Executables like virus

Executables like virus


I compile with success my code with Intel Visual Fortran and i used it without problem.

But when i send my exe to a friend his antivirus identify it as a virus.

How is it possible? Is there anything i can do to fix the problem?

Thanks in advance


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Fabrizio F. ha scritto:


But when i send my exe to a friend his antivirus identify it as a virus.


How're you sending the executable to your friend?  If in an e-mail, you should try to use utilities like WinZip or 7-Zip or even Windows compressed zip  folder option to zip the program files and then e-mail the zip file over to your friend.  On some e-mail systems, you may have to encrypt the zip file contents and password-protect the zip file also.


we don't have problems with the e-mail system but with the exe file.

We also try to scan the exe with VirusTotal, and 8/40 antivir indentify it as suspicious file...

Any idea?



I assume you've a regular executable created with a Fortran main program that doesn't include any detailed manifest information including program certification, etc.  If so, my hunch is the anti-virus utility is simply providing a default warning since it doesn't find any such details and it cannot verify any credentials of the provider of the executable (that's you).  I'd think it would do the same for any similar executable whether they were created using C, C++, Visual Basic, C#, etc.  That is, it probably has nothing to do with Fortran or the Intel compiler.

A lot of AV programs automatically distrust "new" executables. Which AV program does your friend use and which virus did it claim the EXE had?

Steve - Intel Developer Support


Beware of "heuristic" search mode of some AV softwares. They search for predefined bytes sequences that are presumed suspicious in whole files (code and data). It can append that a safe code (or data) may content such a sequence.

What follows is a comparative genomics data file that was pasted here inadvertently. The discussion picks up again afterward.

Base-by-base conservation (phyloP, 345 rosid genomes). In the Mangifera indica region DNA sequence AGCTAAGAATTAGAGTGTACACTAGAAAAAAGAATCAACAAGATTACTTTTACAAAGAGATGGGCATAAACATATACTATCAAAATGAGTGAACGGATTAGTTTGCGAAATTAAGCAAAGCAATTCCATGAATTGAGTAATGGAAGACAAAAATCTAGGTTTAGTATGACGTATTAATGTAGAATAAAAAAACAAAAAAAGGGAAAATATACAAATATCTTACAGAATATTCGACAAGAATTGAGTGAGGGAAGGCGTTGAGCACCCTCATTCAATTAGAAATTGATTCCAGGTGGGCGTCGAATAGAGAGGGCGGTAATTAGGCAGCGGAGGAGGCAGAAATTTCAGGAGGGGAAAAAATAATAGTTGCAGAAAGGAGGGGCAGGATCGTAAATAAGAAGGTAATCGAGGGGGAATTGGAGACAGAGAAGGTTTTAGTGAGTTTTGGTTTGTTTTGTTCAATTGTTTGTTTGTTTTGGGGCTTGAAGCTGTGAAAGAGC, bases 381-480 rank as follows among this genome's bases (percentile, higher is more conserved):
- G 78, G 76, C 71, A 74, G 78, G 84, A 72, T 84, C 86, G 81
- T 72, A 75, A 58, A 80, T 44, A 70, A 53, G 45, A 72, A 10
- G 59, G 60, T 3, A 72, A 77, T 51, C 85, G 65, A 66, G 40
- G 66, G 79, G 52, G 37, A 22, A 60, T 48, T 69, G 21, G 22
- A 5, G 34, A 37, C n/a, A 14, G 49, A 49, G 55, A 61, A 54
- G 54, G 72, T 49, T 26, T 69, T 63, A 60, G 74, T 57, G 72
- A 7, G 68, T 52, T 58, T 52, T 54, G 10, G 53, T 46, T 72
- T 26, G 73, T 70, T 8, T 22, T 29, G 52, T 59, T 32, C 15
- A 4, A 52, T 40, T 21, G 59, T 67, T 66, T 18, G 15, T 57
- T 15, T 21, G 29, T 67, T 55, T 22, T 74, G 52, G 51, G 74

It append to me in a pure data dll, in a old executable of MASM samples and even last week in excel 97.

Try to deactivate the "heuristic" mode and re test the file.


if you are sending to a friend or colleague you first should NEVER send as an EXE file. Most email servers and anti-virus programs will not allow that to happen. For sending i normally simply zip it, rename the zip suffix 'zippy' and then send out. (zip files also sometimes get tagged as 'suspicious' and so sending zip files has issues too)the friend/colleague then renames the file suffix 'zip' unzips it and you should be good to go (if their anti-virus program complains but will let run)

if you are marketing/posting up programs on the web you'll run into the 'Sonar' complex: We first encountered it with Norton Sonar, see http://www.mchenrysoftware.com/board/viewtopic.php?f=17&t=515 and most other anti-virus vendors use similar approaches..the 'if we don't know the software vendor, we will tag is as suspicious' complex.

The best way around it is to digitally sign your program. very simple and easy (I finally gave in after encountering too many of my clients encountering issues) There are many folks who market digigtal signing certificates


Does INTEL market one?

Then for efficiency you can put as a custom build step as it only requires running a post compilation step.

Intel does not sell digital signing certificates. While I agree that most AV programs give more trust to signed executables, this is probably expensive overkill for all but commercial developers.

Steve - Intel Developer Support

code signing isn't that bad for individuals and small to medium software companies. Anywhere form $50 to $300 per year depending on who you buy the software from and whether you buy for 1 or more years. Be sure to shop before you buy! The main reason and benefit i went to the trouble of getting digital signing is that then my clients and others don't have to deal with anti Virus programs making folks do 'stupid pet tricks' ...maybe call it 'stupid binary prophylactic tricks' to get your unsigned software to run on other machines.

As @gvautier said it could some sentence of opcodes which triggered false positive while being disassembled by AV scanning engine.

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